Love Pumpkin? Your Smile Does Too

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‘TIS THE SEASON FOR everything pumpkin. As the poster child of fall, pumpkin doesn’t just star in our autumnal decorations, it shows up on our menus too. And as far as we’re concerned, that’s a good thing. Pumpkin is great for your oral and overall health!

Pumpkin: Fall’s Superfood

We’re glad pumpkin has so many health benefits because it sure is delicious! Pumpkins are high in fiber and are a great source of beta-carotene, which are both important for our health in various ways. They’re also full of potassium which can help lower blood pressure. But the reason we dentists love pumpkin is that it’s great for your smile!

Pumpkins benefit your oral health because they are:

  • A great source of zinc. Zinc is considered an anti-plaque agent and is often added to toothpaste to prevent buildup. It also strengthens teeth and bones and boosts gum health.
  • Rich in vitamins. Vitamin A found in pumpkin aids in the flow of saliva, keeping your teeth clean and protecting them from decay. Pumpkin’s vitamin C contributes to a healthy immune system, helping you to fight off oral infections.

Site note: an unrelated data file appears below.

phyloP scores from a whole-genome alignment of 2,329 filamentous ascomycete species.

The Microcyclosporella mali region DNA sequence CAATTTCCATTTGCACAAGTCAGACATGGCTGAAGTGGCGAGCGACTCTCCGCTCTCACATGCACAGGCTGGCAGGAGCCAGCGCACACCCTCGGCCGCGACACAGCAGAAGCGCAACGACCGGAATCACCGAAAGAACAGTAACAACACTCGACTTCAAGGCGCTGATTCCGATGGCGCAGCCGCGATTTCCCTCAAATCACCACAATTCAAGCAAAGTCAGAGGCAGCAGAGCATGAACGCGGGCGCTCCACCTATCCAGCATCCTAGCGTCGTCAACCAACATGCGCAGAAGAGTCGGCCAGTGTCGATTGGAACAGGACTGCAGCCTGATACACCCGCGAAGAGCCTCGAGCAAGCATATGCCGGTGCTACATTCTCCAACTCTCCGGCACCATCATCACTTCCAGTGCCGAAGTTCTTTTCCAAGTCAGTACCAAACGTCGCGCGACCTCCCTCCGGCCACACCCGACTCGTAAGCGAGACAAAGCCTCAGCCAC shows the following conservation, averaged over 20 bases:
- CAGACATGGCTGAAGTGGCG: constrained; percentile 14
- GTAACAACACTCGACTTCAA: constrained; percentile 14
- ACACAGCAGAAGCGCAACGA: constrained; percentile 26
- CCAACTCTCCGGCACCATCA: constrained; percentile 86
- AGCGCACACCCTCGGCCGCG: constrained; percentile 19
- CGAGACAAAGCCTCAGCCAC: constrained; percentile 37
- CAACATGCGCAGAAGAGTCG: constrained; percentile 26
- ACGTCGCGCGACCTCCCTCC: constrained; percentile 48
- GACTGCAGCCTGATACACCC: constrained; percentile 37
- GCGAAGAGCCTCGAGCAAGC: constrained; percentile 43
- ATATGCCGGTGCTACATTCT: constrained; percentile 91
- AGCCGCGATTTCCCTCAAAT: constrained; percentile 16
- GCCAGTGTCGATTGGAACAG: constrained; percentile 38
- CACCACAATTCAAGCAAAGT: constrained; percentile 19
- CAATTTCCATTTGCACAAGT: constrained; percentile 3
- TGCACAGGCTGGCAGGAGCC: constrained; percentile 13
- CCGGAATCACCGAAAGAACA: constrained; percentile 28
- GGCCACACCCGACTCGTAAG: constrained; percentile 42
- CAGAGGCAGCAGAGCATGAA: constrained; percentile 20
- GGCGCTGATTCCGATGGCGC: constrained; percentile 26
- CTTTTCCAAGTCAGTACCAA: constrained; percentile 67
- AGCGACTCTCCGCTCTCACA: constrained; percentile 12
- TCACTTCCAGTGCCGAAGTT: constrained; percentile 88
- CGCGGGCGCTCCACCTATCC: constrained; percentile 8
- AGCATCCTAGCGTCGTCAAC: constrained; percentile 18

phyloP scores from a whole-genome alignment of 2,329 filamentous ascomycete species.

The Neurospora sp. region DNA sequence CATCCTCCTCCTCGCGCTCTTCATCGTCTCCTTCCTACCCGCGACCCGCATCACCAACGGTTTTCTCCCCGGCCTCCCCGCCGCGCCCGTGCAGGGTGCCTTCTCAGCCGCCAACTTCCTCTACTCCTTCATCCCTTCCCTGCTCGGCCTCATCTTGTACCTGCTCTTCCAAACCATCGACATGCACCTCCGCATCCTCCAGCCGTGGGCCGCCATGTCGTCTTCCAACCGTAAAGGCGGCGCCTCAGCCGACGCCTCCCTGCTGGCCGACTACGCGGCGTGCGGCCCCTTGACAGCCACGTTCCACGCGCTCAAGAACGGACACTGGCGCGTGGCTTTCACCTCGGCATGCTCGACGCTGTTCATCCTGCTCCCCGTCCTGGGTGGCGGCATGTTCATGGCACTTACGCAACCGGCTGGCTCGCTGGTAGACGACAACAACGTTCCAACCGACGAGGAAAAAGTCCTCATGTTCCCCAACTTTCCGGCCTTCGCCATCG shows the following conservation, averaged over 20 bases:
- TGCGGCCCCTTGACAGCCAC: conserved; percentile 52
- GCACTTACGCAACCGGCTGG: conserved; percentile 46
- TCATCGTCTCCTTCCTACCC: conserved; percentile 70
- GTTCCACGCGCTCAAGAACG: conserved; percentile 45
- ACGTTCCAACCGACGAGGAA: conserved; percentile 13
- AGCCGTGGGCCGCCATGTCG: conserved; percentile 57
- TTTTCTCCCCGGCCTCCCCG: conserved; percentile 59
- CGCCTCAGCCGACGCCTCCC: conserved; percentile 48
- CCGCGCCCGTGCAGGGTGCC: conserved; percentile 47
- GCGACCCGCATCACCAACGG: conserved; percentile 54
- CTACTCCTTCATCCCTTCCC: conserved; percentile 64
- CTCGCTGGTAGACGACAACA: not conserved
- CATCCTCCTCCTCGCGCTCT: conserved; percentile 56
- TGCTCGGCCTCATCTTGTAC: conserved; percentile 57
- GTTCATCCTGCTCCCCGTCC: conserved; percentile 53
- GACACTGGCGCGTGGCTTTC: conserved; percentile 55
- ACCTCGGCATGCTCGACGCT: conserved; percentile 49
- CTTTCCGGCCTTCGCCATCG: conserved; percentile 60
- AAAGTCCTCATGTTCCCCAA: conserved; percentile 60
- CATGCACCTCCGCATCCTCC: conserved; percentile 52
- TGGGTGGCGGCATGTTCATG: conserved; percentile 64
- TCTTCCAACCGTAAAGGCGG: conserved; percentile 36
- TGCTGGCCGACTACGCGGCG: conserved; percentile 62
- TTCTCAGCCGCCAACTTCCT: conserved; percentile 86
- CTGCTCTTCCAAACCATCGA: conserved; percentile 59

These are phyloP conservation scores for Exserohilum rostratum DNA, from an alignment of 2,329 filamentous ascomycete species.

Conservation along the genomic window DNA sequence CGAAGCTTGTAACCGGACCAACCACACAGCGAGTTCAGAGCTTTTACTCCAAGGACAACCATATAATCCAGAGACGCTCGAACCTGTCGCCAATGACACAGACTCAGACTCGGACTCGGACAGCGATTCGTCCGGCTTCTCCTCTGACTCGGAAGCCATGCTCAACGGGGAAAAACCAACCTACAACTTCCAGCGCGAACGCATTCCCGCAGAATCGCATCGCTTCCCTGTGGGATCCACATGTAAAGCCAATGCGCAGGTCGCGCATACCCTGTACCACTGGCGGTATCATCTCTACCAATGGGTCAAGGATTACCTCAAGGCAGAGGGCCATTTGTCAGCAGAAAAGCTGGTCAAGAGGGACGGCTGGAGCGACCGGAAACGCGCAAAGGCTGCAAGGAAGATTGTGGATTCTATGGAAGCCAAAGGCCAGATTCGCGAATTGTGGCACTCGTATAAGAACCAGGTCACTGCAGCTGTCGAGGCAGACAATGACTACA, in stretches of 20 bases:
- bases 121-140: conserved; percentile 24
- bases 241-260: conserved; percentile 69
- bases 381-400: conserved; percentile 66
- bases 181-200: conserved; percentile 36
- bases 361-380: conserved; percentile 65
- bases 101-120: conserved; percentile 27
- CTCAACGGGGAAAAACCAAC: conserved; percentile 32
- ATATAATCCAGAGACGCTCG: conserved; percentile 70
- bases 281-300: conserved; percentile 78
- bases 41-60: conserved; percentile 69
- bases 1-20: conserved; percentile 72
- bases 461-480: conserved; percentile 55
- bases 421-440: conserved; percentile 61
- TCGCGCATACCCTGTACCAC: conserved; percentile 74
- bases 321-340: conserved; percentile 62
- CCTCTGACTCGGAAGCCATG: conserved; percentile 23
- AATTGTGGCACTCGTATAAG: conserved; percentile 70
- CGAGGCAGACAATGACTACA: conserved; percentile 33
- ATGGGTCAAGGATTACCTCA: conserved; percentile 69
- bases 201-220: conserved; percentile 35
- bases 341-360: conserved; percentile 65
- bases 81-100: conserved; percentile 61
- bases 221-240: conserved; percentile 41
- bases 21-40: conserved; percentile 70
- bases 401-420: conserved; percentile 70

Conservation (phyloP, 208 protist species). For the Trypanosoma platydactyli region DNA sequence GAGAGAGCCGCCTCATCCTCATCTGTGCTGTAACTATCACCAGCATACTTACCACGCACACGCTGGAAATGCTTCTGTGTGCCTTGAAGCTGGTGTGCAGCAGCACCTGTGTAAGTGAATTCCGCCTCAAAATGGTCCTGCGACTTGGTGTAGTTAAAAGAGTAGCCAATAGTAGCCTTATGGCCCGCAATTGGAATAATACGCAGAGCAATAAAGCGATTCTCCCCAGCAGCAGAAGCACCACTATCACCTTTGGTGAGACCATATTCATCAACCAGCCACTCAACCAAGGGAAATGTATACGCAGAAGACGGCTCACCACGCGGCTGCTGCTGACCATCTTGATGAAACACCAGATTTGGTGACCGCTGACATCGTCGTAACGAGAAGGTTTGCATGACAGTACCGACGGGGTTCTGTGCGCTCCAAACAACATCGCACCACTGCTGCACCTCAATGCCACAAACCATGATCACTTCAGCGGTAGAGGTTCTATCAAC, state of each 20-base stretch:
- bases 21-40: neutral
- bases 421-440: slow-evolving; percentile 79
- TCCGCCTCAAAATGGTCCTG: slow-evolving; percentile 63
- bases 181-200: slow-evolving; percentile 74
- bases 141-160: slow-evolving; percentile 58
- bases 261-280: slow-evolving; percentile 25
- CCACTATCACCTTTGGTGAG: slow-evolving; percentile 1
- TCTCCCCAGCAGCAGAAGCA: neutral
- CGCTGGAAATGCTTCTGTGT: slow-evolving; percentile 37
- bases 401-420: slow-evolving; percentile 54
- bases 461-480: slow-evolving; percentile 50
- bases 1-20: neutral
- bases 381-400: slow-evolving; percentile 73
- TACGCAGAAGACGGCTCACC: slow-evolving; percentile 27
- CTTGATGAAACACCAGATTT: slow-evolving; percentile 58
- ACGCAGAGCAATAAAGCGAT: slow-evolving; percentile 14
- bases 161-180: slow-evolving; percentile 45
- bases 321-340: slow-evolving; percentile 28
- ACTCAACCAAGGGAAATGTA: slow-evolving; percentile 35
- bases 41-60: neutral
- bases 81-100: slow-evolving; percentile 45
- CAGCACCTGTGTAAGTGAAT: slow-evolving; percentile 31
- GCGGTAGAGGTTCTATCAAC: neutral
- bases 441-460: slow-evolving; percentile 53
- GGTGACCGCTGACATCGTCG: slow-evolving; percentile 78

• High in magnesium. In tandem with calcium, magnesium strengthens tooth enamel and prevents decay. Without magnesium, our enamel would be much weaker and more susceptible to cavity-causing bacteria.

Not All Pumpkin Treats Are Good For You

Now before you go running off to Starbucks for that pumpkin spice latte or the bakery for a batch of pumpkin chocolate chip cookies, there are a few things you should know. Not everything you encounter with pumpkin in it is going to benefit your health.

A lot of the most popular pumpkin snacks–pumpkin pie, bread and cake, in addition to the aforementioned treats–should actually be considered desserts because of their high sugar content. So when it comes to these sugar-filled pumpkin treats, consume them in moderation.

Here are some healthier ways to satisfy your pumpkin cravings this fall:

  • Baked pumpkin seeds–a guilt-free, vitamin-filled snack
  • Pumpkin smoothie–perfect for breakfast or as a dessert substitute